Having spent a lot of my childhood in bookshops, auction rooms, markets or moving books around for my parents, the smell and the feel of books became a very special part of me and, as I would later discover, a passion waiting to be unleashed. From all the books I can say that my eyes are always pulled to Fine Bindings. Handling the tactile leather boards with the patina of a fine antique table top, the beautiful gilt decoration or fine tool work that often comes with such bindings sometimes makes it alright to judge a book by its cover. Discovering a leather bound book and opening it to see the name of a binder, shining in gilt letters stamped on to the inner boards or discretely forced in to the corner of a page edge, always gives me a sense of pleasure...
I don't know if I can speak for all booksellers but in my family books become part of your everyday life and, if you are not careful, will literally occupy every room of your home. I have the same 'problem' here but when I consider the fine bindings that I'm looking at at the moment they are a reminder of how fortunate we are to deal with and handle such beautiful work, with a passion that makes it all the harder to part with when the time comes.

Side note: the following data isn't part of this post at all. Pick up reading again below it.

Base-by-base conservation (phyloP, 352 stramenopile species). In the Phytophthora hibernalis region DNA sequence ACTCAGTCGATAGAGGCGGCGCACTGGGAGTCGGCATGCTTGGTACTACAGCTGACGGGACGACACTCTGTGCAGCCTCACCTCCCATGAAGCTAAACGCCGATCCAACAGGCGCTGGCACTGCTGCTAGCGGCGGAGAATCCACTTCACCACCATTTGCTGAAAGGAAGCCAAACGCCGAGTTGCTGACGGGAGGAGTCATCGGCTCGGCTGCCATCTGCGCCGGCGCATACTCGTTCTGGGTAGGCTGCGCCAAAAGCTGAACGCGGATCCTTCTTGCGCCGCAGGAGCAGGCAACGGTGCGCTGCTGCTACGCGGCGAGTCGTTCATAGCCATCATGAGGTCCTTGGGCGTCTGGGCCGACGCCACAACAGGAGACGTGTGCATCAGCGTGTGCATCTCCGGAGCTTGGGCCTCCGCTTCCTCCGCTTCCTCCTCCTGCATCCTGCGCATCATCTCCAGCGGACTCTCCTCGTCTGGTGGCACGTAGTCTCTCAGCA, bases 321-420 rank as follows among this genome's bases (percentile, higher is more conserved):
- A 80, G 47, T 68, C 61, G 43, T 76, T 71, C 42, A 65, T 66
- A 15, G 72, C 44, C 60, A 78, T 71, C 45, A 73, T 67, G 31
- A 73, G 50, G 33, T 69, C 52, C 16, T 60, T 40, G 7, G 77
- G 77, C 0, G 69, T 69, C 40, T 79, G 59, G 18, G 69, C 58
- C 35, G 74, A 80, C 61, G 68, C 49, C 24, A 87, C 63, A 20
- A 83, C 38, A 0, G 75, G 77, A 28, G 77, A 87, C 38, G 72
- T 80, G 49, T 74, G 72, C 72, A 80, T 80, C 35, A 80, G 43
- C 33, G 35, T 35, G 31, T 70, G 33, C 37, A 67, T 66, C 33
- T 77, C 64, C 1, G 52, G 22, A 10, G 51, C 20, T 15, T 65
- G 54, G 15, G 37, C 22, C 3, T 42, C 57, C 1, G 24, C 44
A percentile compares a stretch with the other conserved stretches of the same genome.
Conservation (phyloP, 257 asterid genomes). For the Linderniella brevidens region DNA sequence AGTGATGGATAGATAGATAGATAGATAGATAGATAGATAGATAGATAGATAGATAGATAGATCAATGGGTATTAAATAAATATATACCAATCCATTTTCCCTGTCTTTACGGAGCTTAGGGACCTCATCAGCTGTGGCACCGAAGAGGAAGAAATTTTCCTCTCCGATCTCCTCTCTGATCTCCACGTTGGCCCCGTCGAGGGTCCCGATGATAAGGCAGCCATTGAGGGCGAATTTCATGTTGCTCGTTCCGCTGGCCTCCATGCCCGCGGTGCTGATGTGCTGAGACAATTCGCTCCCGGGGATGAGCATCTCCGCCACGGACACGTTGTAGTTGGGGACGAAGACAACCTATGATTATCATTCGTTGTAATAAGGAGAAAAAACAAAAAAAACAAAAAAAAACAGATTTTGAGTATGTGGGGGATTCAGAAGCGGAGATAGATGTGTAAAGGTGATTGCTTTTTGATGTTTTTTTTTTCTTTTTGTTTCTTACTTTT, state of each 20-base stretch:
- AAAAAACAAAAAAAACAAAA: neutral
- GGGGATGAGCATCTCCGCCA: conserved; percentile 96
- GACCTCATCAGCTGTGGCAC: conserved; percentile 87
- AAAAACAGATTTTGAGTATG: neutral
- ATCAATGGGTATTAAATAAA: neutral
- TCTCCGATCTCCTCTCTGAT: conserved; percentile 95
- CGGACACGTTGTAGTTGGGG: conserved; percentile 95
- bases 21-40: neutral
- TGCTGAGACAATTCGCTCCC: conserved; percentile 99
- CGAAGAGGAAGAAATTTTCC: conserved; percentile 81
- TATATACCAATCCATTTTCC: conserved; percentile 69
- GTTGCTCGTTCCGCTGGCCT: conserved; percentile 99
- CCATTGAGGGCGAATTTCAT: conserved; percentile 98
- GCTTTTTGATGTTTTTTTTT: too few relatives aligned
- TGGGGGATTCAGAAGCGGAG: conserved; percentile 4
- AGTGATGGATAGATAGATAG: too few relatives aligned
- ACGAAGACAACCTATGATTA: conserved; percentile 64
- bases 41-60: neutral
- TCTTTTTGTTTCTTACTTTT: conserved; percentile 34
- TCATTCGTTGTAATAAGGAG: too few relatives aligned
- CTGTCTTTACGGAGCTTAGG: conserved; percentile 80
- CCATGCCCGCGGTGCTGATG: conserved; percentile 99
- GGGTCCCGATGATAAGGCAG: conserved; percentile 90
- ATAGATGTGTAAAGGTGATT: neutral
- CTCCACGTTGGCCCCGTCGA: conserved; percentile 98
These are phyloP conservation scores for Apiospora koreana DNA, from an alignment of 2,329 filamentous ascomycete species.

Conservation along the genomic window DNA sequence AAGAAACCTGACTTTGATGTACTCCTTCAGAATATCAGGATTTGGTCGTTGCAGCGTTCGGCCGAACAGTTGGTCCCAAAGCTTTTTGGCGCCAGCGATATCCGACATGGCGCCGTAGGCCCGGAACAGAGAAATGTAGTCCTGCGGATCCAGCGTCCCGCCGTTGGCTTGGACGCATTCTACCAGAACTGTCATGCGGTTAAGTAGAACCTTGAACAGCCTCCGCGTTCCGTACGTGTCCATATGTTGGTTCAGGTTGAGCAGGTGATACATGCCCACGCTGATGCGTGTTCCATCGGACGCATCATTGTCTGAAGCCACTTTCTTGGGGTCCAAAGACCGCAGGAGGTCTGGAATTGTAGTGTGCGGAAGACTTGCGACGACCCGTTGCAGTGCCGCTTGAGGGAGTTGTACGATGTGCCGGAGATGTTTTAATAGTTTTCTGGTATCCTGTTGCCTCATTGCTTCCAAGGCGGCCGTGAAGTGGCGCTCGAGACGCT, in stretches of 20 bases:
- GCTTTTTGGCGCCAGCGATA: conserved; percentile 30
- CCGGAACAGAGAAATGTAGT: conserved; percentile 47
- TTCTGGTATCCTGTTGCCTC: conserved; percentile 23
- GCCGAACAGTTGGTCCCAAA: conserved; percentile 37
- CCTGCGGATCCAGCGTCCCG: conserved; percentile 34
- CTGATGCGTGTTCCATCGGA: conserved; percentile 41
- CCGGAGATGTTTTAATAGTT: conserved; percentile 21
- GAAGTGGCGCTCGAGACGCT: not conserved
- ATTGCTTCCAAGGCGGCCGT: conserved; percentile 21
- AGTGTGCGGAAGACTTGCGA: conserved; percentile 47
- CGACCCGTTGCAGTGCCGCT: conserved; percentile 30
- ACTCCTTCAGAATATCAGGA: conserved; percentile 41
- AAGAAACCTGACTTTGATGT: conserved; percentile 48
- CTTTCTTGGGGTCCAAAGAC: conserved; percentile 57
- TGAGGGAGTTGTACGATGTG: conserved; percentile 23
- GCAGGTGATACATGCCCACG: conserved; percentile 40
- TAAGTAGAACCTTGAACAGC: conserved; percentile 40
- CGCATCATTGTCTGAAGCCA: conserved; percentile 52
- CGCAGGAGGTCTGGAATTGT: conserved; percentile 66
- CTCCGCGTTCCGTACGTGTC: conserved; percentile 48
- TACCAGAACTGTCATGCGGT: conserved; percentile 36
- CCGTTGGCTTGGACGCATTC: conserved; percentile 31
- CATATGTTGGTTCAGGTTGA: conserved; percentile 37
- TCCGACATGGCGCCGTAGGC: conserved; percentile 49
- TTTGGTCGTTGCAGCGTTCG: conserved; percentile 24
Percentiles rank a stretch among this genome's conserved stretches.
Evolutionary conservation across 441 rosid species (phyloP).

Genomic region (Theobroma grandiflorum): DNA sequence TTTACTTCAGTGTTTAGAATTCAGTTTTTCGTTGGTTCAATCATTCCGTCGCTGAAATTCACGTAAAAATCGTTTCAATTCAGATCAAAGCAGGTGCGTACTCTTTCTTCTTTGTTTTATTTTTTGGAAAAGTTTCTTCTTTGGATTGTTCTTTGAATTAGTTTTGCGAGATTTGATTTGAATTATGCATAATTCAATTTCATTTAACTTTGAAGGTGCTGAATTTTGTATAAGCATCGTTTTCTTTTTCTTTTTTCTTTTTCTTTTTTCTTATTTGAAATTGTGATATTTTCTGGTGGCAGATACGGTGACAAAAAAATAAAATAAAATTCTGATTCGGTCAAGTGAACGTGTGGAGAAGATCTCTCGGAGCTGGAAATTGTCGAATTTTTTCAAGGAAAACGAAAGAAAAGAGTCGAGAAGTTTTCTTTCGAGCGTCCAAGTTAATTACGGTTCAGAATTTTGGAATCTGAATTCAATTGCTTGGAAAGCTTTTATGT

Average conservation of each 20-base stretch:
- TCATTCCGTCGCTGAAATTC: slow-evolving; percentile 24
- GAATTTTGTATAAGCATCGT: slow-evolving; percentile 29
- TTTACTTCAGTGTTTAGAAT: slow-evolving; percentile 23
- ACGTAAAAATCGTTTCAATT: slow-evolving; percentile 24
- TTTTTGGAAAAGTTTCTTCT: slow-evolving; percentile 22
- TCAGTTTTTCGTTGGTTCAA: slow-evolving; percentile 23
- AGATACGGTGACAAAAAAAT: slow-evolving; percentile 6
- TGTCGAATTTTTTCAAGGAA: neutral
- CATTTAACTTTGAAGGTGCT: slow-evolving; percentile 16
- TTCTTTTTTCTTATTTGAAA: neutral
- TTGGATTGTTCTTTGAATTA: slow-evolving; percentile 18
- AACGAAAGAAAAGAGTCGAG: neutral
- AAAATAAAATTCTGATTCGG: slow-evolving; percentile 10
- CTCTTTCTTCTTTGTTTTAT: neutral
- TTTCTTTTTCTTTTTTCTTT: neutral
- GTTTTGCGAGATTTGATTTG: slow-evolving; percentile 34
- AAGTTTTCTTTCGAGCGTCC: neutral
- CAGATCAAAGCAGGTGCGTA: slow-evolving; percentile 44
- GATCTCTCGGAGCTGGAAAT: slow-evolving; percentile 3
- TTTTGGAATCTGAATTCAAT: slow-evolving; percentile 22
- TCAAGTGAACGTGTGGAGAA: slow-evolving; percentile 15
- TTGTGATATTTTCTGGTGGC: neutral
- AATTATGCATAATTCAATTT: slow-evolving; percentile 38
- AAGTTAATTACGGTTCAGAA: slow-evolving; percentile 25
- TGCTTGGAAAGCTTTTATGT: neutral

A fine binding is usually an elaborately designed book, for example, a book that is bound in fine leather with raised bands, perhaps silk bands to the head and tail with gilt tooling, gilt lettering and gilt page edges. Generally, bookbinding has been done with one of three materials, vellum, calf and morocco and they are known for their beauty and durability and appeared in Europe in the 16th century and in England later in the 17th century.
To name a few of my favorite binders: